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This party was mainly for use (William's parents), family and friends. William won't remember this party, but I know he will lose seeing the pictures when he is older. I wanted to do something fun and have this get together as a "thank you" for all the support from our amazing friends and family. 

Photo was from William's 12 month photo shoot we did with Karre Ann Photography in Noblesville, IN. 

Photo was from William's 12 month photo shoot we did with Karre Ann Photography in Noblesville, IN. 

So here are the party details. The theme - Dr Seuss! It kind of started with Cat in the Hat and expanded to include all Dr Seuss characters. We held the party at our house and there able to get some cupcakes made that we super cute. Shout out to Abby's Cakes for her amazing work. The menu included deviled eggs (green eggs/ham), cheese sticks (with the cat in the hat on them), relish tray, fruit salad, cheese ball. 

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For the decorations we put up a wall decal of the Cat in the Hat that my Mom had used at a baby shower she hosted previously. It was great to have that to use again. I also got Dr Seuss books that we used on the table as decoration. I painted the letters "ONE" for some other decorations. We got a little Cat in the Hat plush toy to serve as a decoration. I also made the Christmas tree Dr Seuss themed. I had the ornaments all red, white and blue and then made some fabric embroidery hoops with Dr Seuss fabric on the inside.  

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I put together a few goody bags for the 3 kids that were able to come to party. I used blue bags with a hat on the front of them and filled them with some goodies (Dr Seuss pencils, stickers, playdough and snacks). It was an easy and fun way to send the kids home with some treats. 

It was such a great day to get together with family and friends and we have been so appreciative of everyone's love and support. It is so special to get to have William in our lives and get to celebrate him on this special first birthday. 

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Halloween Goodies

Crunchy leaves, spooky decorations and lots of sweet treats. That basically sums up this time of year. Halloween is just around the corner. With a little 10 month old running around our house, Halloween is even more exciting. We have a great family costume planned - it includes a farmer, a pig, a spider and a spider web. Any guesses ............... if you were thinking Charlotte's Web you would be right!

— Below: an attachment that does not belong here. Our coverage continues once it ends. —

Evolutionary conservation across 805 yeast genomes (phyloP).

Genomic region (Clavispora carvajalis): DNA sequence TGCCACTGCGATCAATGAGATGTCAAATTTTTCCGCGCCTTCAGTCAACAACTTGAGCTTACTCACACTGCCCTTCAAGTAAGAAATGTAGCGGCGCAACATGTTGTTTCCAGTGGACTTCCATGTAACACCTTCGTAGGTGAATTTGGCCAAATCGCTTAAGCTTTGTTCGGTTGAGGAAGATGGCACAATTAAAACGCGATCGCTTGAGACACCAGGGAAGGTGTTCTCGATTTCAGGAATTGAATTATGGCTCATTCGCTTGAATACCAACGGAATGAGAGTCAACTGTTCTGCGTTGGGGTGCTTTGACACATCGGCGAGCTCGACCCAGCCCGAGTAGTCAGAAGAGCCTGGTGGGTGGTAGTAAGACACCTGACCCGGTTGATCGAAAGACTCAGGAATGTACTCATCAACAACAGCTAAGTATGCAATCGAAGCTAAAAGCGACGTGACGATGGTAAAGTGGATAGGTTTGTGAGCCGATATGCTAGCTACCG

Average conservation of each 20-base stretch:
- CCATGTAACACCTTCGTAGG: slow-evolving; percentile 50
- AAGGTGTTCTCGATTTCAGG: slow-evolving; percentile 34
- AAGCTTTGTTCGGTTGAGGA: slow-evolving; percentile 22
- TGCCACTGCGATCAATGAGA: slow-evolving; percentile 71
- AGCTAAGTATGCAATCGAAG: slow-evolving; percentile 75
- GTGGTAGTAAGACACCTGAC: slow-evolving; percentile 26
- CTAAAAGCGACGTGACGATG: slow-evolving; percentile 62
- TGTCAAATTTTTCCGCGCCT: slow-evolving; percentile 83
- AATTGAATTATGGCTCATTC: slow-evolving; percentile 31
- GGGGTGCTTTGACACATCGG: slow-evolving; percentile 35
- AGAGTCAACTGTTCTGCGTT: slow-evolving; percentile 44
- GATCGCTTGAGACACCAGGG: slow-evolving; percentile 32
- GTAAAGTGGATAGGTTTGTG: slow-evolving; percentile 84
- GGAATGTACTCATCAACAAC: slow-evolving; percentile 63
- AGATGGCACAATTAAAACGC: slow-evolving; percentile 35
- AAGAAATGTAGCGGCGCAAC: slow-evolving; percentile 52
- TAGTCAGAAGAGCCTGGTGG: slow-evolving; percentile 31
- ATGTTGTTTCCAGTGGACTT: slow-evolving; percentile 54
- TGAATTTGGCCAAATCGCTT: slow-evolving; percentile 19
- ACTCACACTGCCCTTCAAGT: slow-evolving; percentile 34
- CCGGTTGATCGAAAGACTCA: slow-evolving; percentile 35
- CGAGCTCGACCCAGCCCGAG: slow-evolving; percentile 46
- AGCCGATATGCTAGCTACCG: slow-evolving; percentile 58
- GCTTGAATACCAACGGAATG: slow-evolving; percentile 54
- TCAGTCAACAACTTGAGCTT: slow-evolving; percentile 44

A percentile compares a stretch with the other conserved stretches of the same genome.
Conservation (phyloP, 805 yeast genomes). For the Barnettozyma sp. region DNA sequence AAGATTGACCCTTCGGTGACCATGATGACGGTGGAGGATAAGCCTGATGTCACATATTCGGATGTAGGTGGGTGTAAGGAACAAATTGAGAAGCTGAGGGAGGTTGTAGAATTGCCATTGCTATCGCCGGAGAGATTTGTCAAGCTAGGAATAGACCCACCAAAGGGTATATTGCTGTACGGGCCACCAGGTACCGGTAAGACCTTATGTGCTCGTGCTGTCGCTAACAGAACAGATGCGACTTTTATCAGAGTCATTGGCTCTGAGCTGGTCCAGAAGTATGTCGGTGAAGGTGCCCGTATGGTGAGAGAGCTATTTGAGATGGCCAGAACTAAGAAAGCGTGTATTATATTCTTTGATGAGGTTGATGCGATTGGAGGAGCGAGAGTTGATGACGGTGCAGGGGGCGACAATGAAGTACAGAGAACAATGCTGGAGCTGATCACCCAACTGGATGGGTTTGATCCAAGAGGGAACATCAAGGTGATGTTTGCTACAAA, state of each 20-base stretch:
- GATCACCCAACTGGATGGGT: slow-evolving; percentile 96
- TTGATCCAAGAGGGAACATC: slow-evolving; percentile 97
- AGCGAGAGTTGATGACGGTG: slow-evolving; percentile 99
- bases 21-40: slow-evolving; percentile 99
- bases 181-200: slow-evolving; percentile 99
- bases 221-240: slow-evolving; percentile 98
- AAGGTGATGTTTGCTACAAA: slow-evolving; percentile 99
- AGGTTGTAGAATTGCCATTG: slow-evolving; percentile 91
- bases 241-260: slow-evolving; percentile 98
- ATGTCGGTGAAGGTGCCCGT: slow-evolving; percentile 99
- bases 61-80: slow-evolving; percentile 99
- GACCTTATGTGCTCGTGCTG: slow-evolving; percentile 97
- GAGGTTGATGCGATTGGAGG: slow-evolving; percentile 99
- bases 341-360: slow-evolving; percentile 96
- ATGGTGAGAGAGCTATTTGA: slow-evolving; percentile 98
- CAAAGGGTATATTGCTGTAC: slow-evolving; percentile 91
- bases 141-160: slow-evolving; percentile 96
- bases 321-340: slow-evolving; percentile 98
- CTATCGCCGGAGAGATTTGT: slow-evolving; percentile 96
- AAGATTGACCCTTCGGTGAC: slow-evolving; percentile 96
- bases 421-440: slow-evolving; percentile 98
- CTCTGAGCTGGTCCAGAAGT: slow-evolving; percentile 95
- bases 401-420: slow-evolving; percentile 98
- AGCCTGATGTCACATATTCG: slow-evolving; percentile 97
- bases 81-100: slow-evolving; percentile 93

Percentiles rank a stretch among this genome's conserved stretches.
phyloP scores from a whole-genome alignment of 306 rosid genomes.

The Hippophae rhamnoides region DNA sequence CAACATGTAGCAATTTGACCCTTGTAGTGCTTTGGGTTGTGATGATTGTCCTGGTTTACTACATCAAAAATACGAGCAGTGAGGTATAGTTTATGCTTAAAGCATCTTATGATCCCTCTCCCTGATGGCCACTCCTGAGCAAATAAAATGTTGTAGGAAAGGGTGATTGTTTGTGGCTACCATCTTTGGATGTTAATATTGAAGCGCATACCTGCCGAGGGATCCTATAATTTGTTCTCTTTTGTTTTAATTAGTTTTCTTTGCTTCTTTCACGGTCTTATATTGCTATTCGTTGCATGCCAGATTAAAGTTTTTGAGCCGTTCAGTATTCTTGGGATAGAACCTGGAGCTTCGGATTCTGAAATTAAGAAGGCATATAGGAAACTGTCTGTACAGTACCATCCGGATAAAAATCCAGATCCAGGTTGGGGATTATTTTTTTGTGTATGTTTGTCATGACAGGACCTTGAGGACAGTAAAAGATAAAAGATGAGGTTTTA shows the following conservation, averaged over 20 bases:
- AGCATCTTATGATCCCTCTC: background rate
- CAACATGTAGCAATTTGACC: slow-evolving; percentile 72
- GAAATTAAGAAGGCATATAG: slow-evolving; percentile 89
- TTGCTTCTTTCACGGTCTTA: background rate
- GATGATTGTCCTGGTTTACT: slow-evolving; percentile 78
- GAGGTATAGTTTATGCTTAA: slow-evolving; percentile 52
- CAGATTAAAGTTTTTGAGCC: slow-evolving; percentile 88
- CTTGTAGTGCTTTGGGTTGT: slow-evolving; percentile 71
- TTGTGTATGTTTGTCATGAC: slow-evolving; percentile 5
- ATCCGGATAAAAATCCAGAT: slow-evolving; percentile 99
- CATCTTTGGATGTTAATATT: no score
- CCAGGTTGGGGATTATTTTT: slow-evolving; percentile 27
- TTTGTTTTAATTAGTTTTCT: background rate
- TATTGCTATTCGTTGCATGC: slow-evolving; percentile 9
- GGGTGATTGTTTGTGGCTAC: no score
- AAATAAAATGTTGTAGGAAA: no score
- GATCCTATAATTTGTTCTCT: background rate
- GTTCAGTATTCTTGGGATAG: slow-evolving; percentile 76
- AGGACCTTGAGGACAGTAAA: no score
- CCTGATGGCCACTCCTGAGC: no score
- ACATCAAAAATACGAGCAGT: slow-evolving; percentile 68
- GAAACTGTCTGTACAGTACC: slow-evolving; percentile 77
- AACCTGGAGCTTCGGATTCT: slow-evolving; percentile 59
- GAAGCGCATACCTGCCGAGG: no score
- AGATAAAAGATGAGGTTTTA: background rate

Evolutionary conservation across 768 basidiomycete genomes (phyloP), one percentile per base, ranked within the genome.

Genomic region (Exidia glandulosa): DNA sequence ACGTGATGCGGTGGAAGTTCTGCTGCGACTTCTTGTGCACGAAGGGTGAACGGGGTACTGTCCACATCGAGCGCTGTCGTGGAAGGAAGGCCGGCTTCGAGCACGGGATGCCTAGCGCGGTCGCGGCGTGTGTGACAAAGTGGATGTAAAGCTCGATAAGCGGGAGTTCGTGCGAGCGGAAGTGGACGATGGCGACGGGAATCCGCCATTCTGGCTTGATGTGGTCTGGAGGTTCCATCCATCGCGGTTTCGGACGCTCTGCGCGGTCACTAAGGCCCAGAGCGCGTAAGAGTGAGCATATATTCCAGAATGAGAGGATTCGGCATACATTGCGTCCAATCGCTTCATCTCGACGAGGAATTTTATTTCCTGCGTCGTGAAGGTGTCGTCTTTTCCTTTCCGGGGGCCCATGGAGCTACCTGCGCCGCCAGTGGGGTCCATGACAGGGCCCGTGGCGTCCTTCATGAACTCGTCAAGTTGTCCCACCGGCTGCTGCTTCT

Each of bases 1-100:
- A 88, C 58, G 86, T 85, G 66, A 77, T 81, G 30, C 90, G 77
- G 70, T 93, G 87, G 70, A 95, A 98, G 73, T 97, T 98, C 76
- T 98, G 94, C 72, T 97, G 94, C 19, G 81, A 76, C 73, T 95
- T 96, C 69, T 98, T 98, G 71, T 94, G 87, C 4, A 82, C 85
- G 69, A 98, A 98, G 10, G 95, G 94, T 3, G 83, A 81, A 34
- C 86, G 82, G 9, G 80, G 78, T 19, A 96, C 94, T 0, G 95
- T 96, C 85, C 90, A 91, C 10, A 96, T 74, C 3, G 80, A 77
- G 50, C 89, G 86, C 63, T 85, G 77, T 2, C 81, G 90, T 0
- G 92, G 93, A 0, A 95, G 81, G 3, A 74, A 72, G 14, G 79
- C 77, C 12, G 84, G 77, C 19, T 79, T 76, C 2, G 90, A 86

When it comes to Halloween goodies we tend to reach for lots and lots of candy. In fact, Americans will end up purchasing 600 million pounds of candy on Halloween. For those trick-or-treaters that come to your door, their number one choice for Halloween treats is chocolate. About 157 million people participate in Halloween and 141 million purchase Halloween candy. That equates to 45% of the US population handing out candy to trick-or-treaters (source). So it is obvious that lots of people are purchasing candy, the kids that are trick-or-treating love it and we are eating lots of extra calories around this time of year. 

Have you ever wondered how many calories are in some of your favorite candy bars? Want to know more - CLICK HERE for the article. 

  • Reese's Cup (110 calories) - You would need to run 7 minutes (at 10 minute per mile pace) 
  • Butterfinger (85 calories) - You would need to do 10 minutes of Zumba
  • Regular M&Ms (67 calories) - You would need to do 9 minutes of jumping jacks 
  • York Peppermint patty (60 calories) - You would need to do 25 minutes of yoga
  • 3 Muskateers Bar (63 calories) - You would need to do 26 minutes of pilates 

Do you have to hand out sugary treats? No, there are lots of options for things that you can pass out at your house. I love highlighting the Teal Pumpkin project every year, because for lots of families Halloween ends up being stressful. For families who have food allergies or food intolerances this is tough to have to sort through all the candy and pick the "unsafe" treats. The Teal Pumpkin Project has some great resources in terms of signage for your house, ideas for non-food related treats and spreading the word about food allergies. Last year I put together a great blog post with more treat ideas and a video about the Teal Pumpking Project - CLICK HERE to check it out. I loved this infographic and just had to share it with you. 

Teal Pumpkin.jpg

If you think the Teal Pumpkin Project is a neat idea, but you also want to hand out candy, that works too. That is what I do every year. I have a bowl of goodies filled with non-food related treats and then another bowel with candy goodies. That way I have options for everyone and I feel better about the large amount of candy that all these kids are eating on Halloween.